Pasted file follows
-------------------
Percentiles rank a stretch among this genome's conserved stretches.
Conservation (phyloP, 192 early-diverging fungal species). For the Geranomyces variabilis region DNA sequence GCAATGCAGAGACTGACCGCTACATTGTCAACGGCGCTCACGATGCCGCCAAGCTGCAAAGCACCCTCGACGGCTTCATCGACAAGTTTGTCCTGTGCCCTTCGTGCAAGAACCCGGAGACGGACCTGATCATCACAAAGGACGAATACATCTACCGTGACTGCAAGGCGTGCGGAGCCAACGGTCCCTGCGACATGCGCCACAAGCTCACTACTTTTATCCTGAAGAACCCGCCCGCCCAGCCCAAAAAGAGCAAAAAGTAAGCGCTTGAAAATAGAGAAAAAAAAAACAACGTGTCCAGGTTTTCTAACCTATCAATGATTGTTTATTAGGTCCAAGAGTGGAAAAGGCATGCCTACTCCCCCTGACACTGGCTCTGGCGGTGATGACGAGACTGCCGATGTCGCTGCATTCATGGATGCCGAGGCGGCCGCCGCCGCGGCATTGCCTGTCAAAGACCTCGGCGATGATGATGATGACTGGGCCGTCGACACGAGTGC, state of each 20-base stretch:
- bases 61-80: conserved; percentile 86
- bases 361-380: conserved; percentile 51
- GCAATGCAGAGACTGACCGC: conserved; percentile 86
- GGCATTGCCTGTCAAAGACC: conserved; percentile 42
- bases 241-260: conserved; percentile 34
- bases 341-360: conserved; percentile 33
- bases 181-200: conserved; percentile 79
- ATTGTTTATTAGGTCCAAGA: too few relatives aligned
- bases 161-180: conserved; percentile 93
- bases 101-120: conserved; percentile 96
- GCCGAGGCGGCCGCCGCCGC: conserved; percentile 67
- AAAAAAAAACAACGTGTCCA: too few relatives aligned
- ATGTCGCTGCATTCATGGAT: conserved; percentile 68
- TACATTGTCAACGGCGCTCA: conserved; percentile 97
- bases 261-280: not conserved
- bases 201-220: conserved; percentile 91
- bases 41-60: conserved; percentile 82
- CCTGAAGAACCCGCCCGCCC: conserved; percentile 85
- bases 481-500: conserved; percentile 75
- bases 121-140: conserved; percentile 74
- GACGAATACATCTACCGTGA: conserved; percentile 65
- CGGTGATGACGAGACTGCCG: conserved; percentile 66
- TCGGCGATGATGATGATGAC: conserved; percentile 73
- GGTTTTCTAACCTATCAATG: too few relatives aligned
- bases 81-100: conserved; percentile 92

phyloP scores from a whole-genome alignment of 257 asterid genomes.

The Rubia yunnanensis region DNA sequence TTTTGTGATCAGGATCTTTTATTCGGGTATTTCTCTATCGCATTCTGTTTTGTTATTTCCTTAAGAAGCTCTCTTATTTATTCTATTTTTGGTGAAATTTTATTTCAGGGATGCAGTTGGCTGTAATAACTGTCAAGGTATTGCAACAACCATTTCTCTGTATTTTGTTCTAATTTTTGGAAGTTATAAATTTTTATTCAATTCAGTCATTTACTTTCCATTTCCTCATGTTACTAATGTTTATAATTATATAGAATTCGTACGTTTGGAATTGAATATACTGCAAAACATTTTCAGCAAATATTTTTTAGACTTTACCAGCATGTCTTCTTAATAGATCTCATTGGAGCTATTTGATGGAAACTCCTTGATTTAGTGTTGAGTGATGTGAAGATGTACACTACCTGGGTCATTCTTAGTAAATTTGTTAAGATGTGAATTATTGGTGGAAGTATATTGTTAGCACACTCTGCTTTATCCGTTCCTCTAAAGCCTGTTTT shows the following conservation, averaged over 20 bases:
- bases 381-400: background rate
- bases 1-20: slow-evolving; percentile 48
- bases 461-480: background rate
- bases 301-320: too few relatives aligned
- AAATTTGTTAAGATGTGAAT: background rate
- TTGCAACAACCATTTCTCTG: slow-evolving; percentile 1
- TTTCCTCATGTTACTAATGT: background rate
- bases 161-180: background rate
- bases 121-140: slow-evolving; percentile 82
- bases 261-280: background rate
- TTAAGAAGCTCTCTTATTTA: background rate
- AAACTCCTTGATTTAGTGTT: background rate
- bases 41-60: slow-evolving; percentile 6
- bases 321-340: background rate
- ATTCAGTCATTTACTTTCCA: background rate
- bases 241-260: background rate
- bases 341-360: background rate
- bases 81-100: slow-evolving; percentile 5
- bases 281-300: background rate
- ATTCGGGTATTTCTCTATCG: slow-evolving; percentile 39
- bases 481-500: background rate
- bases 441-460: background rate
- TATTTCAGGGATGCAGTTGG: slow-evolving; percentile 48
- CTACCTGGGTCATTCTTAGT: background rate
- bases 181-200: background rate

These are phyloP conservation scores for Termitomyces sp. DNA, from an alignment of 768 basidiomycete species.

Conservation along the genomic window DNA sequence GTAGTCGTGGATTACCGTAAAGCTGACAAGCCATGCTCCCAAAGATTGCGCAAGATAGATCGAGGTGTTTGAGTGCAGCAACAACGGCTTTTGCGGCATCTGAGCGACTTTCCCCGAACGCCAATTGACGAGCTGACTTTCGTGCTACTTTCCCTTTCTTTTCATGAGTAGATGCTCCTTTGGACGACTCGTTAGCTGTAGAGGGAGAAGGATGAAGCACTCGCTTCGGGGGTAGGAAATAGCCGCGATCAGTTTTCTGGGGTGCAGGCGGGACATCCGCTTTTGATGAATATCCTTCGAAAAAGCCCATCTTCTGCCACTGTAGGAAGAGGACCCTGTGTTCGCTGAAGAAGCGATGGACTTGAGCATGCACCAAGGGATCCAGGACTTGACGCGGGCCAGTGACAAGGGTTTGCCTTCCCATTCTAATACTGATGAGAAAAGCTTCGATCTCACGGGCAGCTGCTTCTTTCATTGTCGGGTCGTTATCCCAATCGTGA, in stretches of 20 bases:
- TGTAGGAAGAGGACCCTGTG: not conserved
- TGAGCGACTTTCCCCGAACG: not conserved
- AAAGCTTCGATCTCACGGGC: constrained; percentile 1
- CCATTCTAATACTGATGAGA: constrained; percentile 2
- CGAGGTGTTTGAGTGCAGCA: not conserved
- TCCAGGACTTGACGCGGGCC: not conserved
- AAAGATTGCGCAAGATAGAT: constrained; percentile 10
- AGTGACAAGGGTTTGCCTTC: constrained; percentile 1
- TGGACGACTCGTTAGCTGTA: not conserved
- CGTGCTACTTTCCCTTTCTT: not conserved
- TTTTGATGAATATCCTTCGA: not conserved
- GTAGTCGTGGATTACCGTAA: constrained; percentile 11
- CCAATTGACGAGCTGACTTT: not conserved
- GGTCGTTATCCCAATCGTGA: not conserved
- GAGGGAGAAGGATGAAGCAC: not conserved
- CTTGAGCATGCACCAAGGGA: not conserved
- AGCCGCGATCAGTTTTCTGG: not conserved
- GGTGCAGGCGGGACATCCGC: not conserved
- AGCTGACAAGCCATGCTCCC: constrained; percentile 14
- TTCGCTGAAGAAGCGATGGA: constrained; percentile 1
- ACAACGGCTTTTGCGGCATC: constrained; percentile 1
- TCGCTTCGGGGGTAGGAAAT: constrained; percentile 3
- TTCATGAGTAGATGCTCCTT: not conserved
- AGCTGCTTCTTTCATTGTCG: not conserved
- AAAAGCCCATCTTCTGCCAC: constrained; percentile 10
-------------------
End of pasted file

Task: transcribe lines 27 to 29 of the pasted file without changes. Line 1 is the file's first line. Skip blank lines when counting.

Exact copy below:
- bases 81-100: conserved; percentile 92

phyloP scores from a whole-genome alignment of 257 asterid genomes.

The Rubia yunnanensis region DNA sequence TTTTGTGATCAGGATCTTTTATTCGGGTATTTCTCTATCGCATTCTGTTTTGTTATTTCCTTAAGAAGCTCTCTTATTTATTCTATTTTTGGTGAAATTTTATTTCAGGGATGCAGTTGGCTGTAATAACTGTCAAGGTATTGCAACAACCATTTCTCTGTATTTTGTTCTAATTTTTGGAAGTTATAAATTTTTATTCAATTCAGTCATTTACTTTCCATTTCCTCATGTTACTAATGTTTATAATTATATAGAATTCGTACGTTTGGAATTGAATATACTGCAAAACATTTTCAGCAAATATTTTTTAGACTTTACCAGCATGTCTTCTTAATAGATCTCATTGGAGCTATTTGATGGAAACTCCTTGATTTAGTGTTGAGTGATGTGAAGATGTACACTACCTGGGTCATTCTTAGTAAATTTGTTAAGATGTGAATTATTGGTGGAAGTATATTGTTAGCACACTCTGCTTTATCCGTTCCTCTAAAGCCTGTTTT shows the following conservation, averaged over 20 bases: